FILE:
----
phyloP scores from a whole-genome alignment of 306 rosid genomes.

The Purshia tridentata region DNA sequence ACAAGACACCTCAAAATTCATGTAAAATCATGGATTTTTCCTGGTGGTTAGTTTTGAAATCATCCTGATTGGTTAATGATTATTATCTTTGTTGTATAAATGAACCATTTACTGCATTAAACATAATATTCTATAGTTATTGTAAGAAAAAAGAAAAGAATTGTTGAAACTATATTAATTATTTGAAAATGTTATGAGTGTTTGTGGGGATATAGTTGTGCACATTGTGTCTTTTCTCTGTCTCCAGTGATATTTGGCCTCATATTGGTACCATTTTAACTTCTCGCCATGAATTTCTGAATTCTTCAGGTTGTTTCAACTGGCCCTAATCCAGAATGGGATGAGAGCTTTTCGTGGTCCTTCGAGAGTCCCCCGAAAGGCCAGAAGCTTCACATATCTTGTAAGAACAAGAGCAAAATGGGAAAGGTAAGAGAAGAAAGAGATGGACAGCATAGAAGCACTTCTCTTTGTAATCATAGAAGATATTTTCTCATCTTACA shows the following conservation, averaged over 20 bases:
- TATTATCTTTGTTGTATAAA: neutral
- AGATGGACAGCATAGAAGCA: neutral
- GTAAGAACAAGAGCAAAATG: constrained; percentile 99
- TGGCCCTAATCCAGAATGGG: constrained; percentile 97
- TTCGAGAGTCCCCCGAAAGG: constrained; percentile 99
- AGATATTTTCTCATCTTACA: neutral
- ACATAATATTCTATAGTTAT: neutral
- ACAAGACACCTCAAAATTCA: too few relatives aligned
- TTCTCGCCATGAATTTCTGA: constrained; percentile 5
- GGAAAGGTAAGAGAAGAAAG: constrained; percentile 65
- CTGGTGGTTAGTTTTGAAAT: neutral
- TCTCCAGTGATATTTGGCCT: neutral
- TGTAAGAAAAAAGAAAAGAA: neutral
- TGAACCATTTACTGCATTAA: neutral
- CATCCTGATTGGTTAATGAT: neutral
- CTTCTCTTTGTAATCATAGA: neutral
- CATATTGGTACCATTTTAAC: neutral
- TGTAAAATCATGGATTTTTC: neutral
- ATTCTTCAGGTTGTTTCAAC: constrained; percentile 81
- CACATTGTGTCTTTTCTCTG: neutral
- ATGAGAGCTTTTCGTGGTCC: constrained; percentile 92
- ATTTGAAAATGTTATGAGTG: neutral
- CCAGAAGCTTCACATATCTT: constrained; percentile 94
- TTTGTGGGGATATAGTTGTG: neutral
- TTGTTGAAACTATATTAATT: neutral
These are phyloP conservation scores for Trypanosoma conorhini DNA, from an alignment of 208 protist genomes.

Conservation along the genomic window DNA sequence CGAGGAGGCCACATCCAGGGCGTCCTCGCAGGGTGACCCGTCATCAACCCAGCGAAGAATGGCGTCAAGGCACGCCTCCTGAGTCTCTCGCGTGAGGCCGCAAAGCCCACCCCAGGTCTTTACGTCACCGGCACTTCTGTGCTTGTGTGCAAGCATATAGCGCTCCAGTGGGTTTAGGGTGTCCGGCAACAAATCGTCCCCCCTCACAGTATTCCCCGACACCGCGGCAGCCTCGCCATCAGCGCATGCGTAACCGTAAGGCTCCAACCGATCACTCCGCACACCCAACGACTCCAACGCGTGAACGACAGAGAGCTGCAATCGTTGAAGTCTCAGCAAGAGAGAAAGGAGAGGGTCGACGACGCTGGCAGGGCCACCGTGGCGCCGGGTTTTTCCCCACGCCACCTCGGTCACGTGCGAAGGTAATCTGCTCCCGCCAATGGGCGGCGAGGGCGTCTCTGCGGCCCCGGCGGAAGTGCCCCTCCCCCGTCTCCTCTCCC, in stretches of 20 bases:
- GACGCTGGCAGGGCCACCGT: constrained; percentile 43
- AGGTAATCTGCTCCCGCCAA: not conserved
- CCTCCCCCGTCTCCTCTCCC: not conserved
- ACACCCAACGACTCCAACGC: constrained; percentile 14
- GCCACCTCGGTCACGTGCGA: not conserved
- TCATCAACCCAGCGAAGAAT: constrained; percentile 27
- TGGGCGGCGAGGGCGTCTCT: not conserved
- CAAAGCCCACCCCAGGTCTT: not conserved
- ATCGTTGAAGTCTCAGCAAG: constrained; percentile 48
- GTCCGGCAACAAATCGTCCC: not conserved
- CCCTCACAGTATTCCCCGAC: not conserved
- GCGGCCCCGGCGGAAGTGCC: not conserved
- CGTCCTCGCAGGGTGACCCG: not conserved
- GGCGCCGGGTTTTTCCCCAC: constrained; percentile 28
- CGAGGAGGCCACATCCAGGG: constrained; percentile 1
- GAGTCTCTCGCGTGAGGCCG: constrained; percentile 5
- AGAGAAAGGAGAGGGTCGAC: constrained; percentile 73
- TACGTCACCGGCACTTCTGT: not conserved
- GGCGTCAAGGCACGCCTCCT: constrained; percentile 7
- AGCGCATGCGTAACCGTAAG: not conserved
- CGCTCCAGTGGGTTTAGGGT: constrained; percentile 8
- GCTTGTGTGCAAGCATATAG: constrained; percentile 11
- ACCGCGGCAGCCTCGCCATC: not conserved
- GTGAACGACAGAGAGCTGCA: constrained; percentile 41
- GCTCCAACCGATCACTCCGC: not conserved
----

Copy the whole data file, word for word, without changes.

phyloP scores from a whole-genome alignment of 306 rosid genomes.

The Purshia tridentata region DNA sequence ACAAGACACCTCAAAATTCATGTAAAATCATGGATTTTTCCTGGTGGTTAGTTTTGAAATCATCCTGATTGGTTAATGATTATTATCTTTGTTGTATAAATGAACCATTTACTGCATTAAACATAATATTCTATAGTTATTGTAAGAAAAAAGAAAAGAATTGTTGAAACTATATTAATTATTTGAAAATGTTATGAGTGTTTGTGGGGATATAGTTGTGCACATTGTGTCTTTTCTCTGTCTCCAGTGATATTTGGCCTCATATTGGTACCATTTTAACTTCTCGCCATGAATTTCTGAATTCTTCAGGTTGTTTCAACTGGCCCTAATCCAGAATGGGATGAGAGCTTTTCGTGGTCCTTCGAGAGTCCCCCGAAAGGCCAGAAGCTTCACATATCTTGTAAGAACAAGAGCAAAATGGGAAAGGTAAGAGAAGAAAGAGATGGACAGCATAGAAGCACTTCTCTTTGTAATCATAGAAGATATTTTCTCATCTTACA shows the following conservation, averaged over 20 bases:
- TATTATCTTTGTTGTATAAA: neutral
- AGATGGACAGCATAGAAGCA: neutral
- GTAAGAACAAGAGCAAAATG: constrained; percentile 99
- TGGCCCTAATCCAGAATGGG: constrained; percentile 97
- TTCGAGAGTCCCCCGAAAGG: constrained; percentile 99
- AGATATTTTCTCATCTTACA: neutral
- ACATAATATTCTATAGTTAT: neutral
- ACAAGACACCTCAAAATTCA: too few relatives aligned
- TTCTCGCCATGAATTTCTGA: constrained; percentile 5
- GGAAAGGTAAGAGAAGAAAG: constrained; percentile 65
- CTGGTGGTTAGTTTTGAAAT: neutral
- TCTCCAGTGATATTTGGCCT: neutral
- TGTAAGAAAAAAGAAAAGAA: neutral
- TGAACCATTTACTGCATTAA: neutral
- CATCCTGATTGGTTAATGAT: neutral
- CTTCTCTTTGTAATCATAGA: neutral
- CATATTGGTACCATTTTAAC: neutral
- TGTAAAATCATGGATTTTTC: neutral
- ATTCTTCAGGTTGTTTCAAC: constrained; percentile 81
- CACATTGTGTCTTTTCTCTG: neutral
- ATGAGAGCTTTTCGTGGTCC: constrained; percentile 92
- ATTTGAAAATGTTATGAGTG: neutral
- CCAGAAGCTTCACATATCTT: constrained; percentile 94
- TTTGTGGGGATATAGTTGTG: neutral
- TTGTTGAAACTATATTAATT: neutral
These are phyloP conservation scores for Trypanosoma conorhini DNA, from an alignment of 208 protist genomes.

Conservation along the genomic window DNA sequence CGAGGAGGCCACATCCAGGGCGTCCTCGCAGGGTGACCCGTCATCAACCCAGCGAAGAATGGCGTCAAGGCACGCCTCCTGAGTCTCTCGCGTGAGGCCGCAAAGCCCACCCCAGGTCTTTACGTCACCGGCACTTCTGTGCTTGTGTGCAAGCATATAGCGCTCCAGTGGGTTTAGGGTGTCCGGCAACAAATCGTCCCCCCTCACAGTATTCCCCGACACCGCGGCAGCCTCGCCATCAGCGCATGCGTAACCGTAAGGCTCCAACCGATCACTCCGCACACCCAACGACTCCAACGCGTGAACGACAGAGAGCTGCAATCGTTGAAGTCTCAGCAAGAGAGAAAGGAGAGGGTCGACGACGCTGGCAGGGCCACCGTGGCGCCGGGTTTTTCCCCACGCCACCTCGGTCACGTGCGAAGGTAATCTGCTCCCGCCAATGGGCGGCGAGGGCGTCTCTGCGGCCCCGGCGGAAGTGCCCCTCCCCCGTCTCCTCTCCC, in stretches of 20 bases:
- GACGCTGGCAGGGCCACCGT: constrained; percentile 43
- AGGTAATCTGCTCCCGCCAA: not conserved
- CCTCCCCCGTCTCCTCTCCC: not conserved
- ACACCCAACGACTCCAACGC: constrained; percentile 14
- GCCACCTCGGTCACGTGCGA: not conserved
- TCATCAACCCAGCGAAGAAT: constrained; percentile 27
- TGGGCGGCGAGGGCGTCTCT: not conserved
- CAAAGCCCACCCCAGGTCTT: not conserved
- ATCGTTGAAGTCTCAGCAAG: constrained; percentile 48
- GTCCGGCAACAAATCGTCCC: not conserved
- CCCTCACAGTATTCCCCGAC: not conserved
- GCGGCCCCGGCGGAAGTGCC: not conserved
- CGTCCTCGCAGGGTGACCCG: not conserved
- GGCGCCGGGTTTTTCCCCAC: constrained; percentile 28
- CGAGGAGGCCACATCCAGGG: constrained; percentile 1
- GAGTCTCTCGCGTGAGGCCG: constrained; percentile 5
- AGAGAAAGGAGAGGGTCGAC: constrained; percentile 73
- TACGTCACCGGCACTTCTGT: not conserved
- GGCGTCAAGGCACGCCTCCT: constrained; percentile 7
- AGCGCATGCGTAACCGTAAG: not conserved
- CGCTCCAGTGGGTTTAGGGT: constrained; percentile 8
- GCTTGTGTGCAAGCATATAG: constrained; percentile 11
- ACCGCGGCAGCCTCGCCATC: not conserved
- GTGAACGACAGAGAGCTGCA: constrained; percentile 41
- GCTCCAACCGATCACTCCGC: not conserved